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Armagh mum ran six marathons in six days across sweltering Sahara in aid of Belfast Children's Hospital

 

By Ivan Little

Lauren O’Malley’s exploits in the gruelling Marathon des Sables are even more remarkable considering she had to learn to walk again after being knocked down as a teen, and cheated death second time due to a huge blood clot.

South Armagh's very own Wonder Woman Lauren O'Malley, who was almost killed by a drunk driver 20 years ago and who has only recently recovered from a debilitating illness, has completed 'the toughest race in the world'  - running the equivalent of six back-to-back marathons in sweltering temperatures in the Sahara Desert.

Alongside the 156-mile slog in the Marathon des Sables (MdS) last month, Lauren has raised thousands of pounds for the Royal Belfast Hospital for Sick Children as a heartfelt thank-you for the painstaking lifesaving care it gives to her two young sons.

The famous race started a few weeks back with the AC/DC song Highway To Hell blasting out from helicopters, but the sanguine 38-year-old Boston-born runner took all the exertions in her stride - even though the MdS left her feet in tatters.

The agony did nothing to dampen her ecstasy on finishing a race that has down the years seen competitors lose their lives and a huge number drop out.

Lauren who, almost unbelievably, had never done a marathon before, won't go so far as to brand her sojourn in the Sahara was a walk in the park.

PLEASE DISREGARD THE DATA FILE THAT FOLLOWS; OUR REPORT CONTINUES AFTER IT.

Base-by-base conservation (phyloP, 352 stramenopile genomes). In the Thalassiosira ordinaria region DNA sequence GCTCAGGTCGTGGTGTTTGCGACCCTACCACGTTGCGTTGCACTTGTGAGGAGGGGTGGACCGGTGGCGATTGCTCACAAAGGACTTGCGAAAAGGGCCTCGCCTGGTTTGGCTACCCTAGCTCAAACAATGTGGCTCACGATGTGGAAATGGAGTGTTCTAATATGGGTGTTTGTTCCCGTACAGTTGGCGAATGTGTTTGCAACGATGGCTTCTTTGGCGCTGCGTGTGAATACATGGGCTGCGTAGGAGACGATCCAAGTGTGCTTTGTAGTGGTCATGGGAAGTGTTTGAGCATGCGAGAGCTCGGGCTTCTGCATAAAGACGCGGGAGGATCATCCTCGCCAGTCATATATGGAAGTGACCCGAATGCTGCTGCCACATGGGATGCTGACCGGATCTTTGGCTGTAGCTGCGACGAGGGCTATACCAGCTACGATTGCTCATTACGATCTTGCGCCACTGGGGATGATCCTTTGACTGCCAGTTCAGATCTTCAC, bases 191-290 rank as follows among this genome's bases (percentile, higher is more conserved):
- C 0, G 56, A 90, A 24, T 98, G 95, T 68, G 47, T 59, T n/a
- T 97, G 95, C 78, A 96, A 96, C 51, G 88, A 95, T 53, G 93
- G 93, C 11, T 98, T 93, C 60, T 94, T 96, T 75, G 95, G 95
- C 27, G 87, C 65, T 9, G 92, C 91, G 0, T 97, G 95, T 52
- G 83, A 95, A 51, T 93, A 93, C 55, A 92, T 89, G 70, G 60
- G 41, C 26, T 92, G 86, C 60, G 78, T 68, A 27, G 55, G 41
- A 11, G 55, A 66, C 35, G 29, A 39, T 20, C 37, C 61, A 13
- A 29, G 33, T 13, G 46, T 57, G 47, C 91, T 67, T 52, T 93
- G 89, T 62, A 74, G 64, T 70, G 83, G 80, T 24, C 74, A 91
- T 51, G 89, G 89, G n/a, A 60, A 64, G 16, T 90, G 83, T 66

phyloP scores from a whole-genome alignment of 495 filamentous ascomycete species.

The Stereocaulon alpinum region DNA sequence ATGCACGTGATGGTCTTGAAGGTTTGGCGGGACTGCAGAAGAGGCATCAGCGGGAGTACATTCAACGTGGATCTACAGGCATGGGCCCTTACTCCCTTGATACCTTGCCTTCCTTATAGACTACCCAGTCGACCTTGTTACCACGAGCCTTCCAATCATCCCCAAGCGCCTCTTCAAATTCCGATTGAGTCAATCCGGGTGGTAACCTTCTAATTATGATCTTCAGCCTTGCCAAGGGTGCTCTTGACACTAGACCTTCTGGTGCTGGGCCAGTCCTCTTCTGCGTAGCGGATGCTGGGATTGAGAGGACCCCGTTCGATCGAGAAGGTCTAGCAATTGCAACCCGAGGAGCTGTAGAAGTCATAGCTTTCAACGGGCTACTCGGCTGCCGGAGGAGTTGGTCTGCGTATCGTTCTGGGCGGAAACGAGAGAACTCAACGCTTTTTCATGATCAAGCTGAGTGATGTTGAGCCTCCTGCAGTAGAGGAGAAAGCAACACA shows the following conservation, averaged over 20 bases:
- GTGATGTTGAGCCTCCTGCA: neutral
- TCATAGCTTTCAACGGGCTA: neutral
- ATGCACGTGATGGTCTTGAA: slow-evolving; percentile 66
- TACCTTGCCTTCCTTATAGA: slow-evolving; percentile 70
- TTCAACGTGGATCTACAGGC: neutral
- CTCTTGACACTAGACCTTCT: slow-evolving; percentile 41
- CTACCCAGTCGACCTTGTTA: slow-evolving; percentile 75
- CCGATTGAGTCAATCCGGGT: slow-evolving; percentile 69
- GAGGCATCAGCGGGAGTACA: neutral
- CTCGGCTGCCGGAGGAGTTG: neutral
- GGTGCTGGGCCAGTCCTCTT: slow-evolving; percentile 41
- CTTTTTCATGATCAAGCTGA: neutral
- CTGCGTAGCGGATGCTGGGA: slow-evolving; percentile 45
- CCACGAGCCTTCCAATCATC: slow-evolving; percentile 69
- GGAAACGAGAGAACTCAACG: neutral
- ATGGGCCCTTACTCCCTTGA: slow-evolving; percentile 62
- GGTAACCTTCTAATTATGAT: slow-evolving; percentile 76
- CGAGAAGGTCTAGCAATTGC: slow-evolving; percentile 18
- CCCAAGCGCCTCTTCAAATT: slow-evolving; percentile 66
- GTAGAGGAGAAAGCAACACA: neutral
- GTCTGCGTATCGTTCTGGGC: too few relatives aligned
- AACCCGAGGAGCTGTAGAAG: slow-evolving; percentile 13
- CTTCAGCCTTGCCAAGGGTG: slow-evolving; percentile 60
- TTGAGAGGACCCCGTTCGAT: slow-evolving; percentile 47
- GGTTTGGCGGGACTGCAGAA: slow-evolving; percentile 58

And although she'll never do it again, she looks back with no little pride on her participation in the gruelling MdS as a challenge she's glad she undertook - including the mind-numbing and energy-sapping 56-mile double stage, which took her 23 hours to finish.

Lauren, whose mother's family emigrated to America from Cushendun, was already a keen athlete before she came to Belfast in 2003 to study criminology at Queen's University.

She had no intention of staying here, though that all changed after she met her future husband, Newry-born mountaineer Terence 'Banjo' Bannon, in the Himalayas. Where else?

She laughs: "I was trekking there and when I saw a tent with an Irish flag I decided to go over and introduce myself as the good Irish-American that I am."

The tent turned out to be Banjo's base camp for what proved to be his successful attempt to conquer the world's highest peak, Mount Everest, the second Irish man to do so.

Lauren says: "It was a surreal coincidence. Our meeting came before I'd even got to Queen's.

"I'd just rented an apartment in Belfast over the internet from Tibet and then along came Banjo."

In Ireland, the spark between Lauren and fireman Banjo ignited into a full-blown relationship. She even took up mountain climbing - and there was to be no going back to Boston.

So in 2005, when Banjo set his sights on climbing to the summit of the notorious K2 in the Himalayas, which is regarded as the 'mountain of mountains', Lauren went with him.

But she wasn't along for the ride because she acted as base camp manager for Banjo, who abandoned the bid to scale K2 after four Russian climbers who were ahead of him died in an avalanche and he was fortunate to survive.

As for Lauren, she curtailed her adventuring somewhat after the arrival of sons Conor (9) and Rowan (6).